Aird Ins. Agency v. Zions First Nat. Bank

Annotate this Case

612 P.2d 341 (1980)

AIRD INSURANCE AGENCY, a Utah Corporation, Plaintiff and Appellant, v. ZIONS FIRST NATIONAL BANK, Defendant and Respondent.

No. 16539.

Supreme Court of Utah.

May 22, 1980.

*342 Clifford V. Dunn, Salt Lake City, for plaintiff and appellant.

Gifford W. Price of Callister, Greene & Nebeker, Salt Lake City, for defendant and respondent.

HALL, Justice:

Plaintiff appeals from the summary judgment which dismissed its action against defendant. There having been no evidence taken below, the following facts are gleaned from the pleadings, depositions, and other submissions on file.

Plaintiff is an independent insurance agency organized and operating under the laws of Utah. Early in 1974, plaintiff was contacted by Mr. David L. Fitzen, a licensed construction contractor. Mr. Fitzen had entered into a contract with the State of Idaho pertaining to a construction project in the city of Rigby. Fitzen sought plaintiff's assistance in securing a performance bond in the amount of $17,932.00, as required by Idaho law. Transamerica Insurance Company, for whom plaintiff regularly acted as agent in the Salt Lake area, agreed to issue the bond, but required collateral in the form of a cash deposit. To this end, Fitzen negotiated a loan with defendant, which loan proceeds were deposited in a passbook savings account with defendant. On January 31, 1974, Fitzen signed a document drafted by Transamerica which, on its face, purported to effect an irrevocable and absolute assignment of the passbook, together with all rights appertaining thereto to Transamerica. The performance bond itself issued separately on February 4, 1974, and was supported by the additional consideration of the premium paid therefor.

Correspondence relating to the project undertaken by Fitzen indicates that work thereon was completed in July of 1974, with *343 full payment made on August 10, 1974. The bond document on file with Transamerica was marked "cancelled" on its face as of 1975.

In October of 1974, the loan extended Fitzen by defendant went into default. Defendant resolved to set off the funds in the passbook account against this obligation. The account had contained no funds other than the loan proceeds, with the exception of interest which had accrued during the period of the loan.

In September of 1977, a Transamerica officer, Ben M. Watnes, pursuant either to communications with the State of Idaho or to an inventory check of collateral held by the company, resolved that the bond had been satisfied and that Transamerica no longer held interest in the passbook. He therefore contacted plaintiff to propose a release of the account to Fitzen. Plaintiff urged that the release be delayed, as Fitzen was allegedly indebted to it in a manner evidently unrelated to the performance bond or the passbook account.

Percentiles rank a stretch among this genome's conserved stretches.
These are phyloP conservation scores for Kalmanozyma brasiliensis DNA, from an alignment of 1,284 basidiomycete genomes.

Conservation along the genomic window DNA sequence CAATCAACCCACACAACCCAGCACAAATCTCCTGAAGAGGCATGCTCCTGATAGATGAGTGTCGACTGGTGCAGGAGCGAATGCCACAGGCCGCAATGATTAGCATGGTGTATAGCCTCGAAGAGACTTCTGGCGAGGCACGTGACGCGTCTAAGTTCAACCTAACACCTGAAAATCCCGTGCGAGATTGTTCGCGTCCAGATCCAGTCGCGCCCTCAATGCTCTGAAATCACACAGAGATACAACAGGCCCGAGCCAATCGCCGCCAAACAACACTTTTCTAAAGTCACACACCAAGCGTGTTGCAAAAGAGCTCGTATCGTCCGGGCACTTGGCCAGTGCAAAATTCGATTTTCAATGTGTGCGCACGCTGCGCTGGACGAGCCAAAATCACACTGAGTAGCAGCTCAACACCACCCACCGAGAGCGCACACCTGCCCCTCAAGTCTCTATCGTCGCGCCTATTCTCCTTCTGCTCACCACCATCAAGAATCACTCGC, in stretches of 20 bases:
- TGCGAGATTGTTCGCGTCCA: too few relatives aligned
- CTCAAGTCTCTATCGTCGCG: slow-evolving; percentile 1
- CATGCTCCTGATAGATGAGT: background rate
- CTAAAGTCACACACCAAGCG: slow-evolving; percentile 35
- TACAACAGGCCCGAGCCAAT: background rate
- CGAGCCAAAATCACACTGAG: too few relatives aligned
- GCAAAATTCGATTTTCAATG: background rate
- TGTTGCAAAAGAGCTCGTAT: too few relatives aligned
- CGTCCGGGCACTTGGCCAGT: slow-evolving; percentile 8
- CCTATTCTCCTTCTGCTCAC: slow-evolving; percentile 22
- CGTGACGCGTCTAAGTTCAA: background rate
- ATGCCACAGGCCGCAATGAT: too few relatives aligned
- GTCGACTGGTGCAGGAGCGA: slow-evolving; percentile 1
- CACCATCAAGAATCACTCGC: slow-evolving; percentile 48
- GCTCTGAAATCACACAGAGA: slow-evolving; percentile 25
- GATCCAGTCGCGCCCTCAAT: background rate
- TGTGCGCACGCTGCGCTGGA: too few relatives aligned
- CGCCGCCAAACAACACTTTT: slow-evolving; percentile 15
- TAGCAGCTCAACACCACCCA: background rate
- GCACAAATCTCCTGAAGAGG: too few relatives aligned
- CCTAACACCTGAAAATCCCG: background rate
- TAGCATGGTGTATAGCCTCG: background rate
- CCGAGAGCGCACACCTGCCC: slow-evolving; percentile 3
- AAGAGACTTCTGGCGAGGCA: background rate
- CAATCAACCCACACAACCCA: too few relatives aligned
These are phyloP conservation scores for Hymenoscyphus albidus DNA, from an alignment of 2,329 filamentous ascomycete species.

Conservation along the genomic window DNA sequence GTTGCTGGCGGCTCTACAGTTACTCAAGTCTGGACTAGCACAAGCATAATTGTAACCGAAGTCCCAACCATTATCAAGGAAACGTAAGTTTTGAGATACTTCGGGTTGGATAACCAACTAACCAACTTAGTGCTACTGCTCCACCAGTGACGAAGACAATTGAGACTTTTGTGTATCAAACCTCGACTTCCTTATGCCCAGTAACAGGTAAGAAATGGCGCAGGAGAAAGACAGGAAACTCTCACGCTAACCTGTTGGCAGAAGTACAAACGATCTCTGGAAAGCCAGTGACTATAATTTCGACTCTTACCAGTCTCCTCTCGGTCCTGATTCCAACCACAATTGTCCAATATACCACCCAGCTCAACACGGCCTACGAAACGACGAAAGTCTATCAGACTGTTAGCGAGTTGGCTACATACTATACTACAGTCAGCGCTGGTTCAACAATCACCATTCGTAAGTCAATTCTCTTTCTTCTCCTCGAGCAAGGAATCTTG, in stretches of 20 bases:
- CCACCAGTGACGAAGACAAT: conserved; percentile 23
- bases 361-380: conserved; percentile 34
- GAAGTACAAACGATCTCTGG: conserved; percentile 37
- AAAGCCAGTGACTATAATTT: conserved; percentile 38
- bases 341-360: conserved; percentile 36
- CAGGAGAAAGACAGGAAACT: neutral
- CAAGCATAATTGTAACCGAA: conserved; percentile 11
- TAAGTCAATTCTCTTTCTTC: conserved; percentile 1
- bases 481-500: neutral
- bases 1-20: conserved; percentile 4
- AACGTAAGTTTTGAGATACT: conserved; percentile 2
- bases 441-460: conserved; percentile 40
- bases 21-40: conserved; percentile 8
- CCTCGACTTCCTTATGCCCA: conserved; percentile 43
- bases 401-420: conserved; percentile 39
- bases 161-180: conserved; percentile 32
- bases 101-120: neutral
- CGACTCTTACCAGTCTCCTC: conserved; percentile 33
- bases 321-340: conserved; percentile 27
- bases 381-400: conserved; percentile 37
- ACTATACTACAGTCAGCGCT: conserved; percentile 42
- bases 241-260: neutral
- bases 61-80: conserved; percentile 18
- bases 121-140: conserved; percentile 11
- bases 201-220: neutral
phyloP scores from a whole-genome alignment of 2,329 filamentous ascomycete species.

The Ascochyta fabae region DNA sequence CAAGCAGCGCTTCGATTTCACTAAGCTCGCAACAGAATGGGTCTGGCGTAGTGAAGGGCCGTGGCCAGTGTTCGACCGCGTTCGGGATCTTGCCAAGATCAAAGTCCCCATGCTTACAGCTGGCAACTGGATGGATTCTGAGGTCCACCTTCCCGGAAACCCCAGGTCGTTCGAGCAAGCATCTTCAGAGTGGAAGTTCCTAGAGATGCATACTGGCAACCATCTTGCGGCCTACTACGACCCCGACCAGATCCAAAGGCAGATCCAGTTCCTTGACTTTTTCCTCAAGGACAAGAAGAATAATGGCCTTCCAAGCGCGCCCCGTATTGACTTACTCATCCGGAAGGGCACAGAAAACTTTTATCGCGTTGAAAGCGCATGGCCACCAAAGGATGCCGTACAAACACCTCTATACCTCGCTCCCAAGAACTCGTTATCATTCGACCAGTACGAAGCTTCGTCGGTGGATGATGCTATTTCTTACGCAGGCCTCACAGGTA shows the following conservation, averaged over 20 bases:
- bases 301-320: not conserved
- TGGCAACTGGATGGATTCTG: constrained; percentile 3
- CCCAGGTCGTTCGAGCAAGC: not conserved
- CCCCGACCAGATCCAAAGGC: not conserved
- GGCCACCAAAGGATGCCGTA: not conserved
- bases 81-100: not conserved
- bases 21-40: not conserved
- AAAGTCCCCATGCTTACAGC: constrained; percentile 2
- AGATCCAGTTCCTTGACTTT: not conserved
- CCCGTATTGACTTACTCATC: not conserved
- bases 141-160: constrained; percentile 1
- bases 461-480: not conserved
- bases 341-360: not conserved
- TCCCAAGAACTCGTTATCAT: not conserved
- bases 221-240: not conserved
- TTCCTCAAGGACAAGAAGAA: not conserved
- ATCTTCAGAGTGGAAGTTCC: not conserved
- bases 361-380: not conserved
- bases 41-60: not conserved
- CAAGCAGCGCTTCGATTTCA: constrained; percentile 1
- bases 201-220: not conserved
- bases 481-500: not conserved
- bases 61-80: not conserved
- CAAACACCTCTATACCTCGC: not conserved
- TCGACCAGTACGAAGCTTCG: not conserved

Thereafter, on October 5, 1977, plaintiff obtained a judgment against Fitzen on the unrelated obligation. In an effort to satisfy the judgment, plaintiff served Transamerica with a writ of garnishment on the passbook. An investigation then revealed that the account had been virtually depleted since the end of 1974 when defendant set off the funds therein against Fitzen's loan obligation. Plaintiff then negotiated an assignment of all interest in the passbook held by Transamerica.

Thereafter, plaintiff filed the present action, asserting title to the passbook account and the funds initially deposited therein by virtue of the assignment from Transamerica. Plaintiff, in its complaint, asserted that, notwithstanding the fact that the passbook had been given as collateral to secure the bond obligation, it was in effect an absolute assignment creating irrevocable rights in Transamerica (and in plaintiff as assignee), such that defendant's setoff was improper.

In granting summary judgment, the trial court concluded in its Memorandum Opinion that, notwithstanding the absolute language of the assignment, Transamerica's right to withdraw any funds from the account was contingent upon a legitimate claim being made upon the bond; none having been made, Transamerica had no further right to possession or use of the account; and, therefore, plaintiff gained nothing by virtue of the assignment thereof.

On appeal, plaintiff contends the trial court erred in three respects: (1) in not granting summary judgment in its favor; (2) in basing its judgment upon irrelevant and immaterial evidence; and (3) in granting summary judgment at all, since material issues of fact remain unresolved. We address only the latter since it comprises the basic and dispositive issue.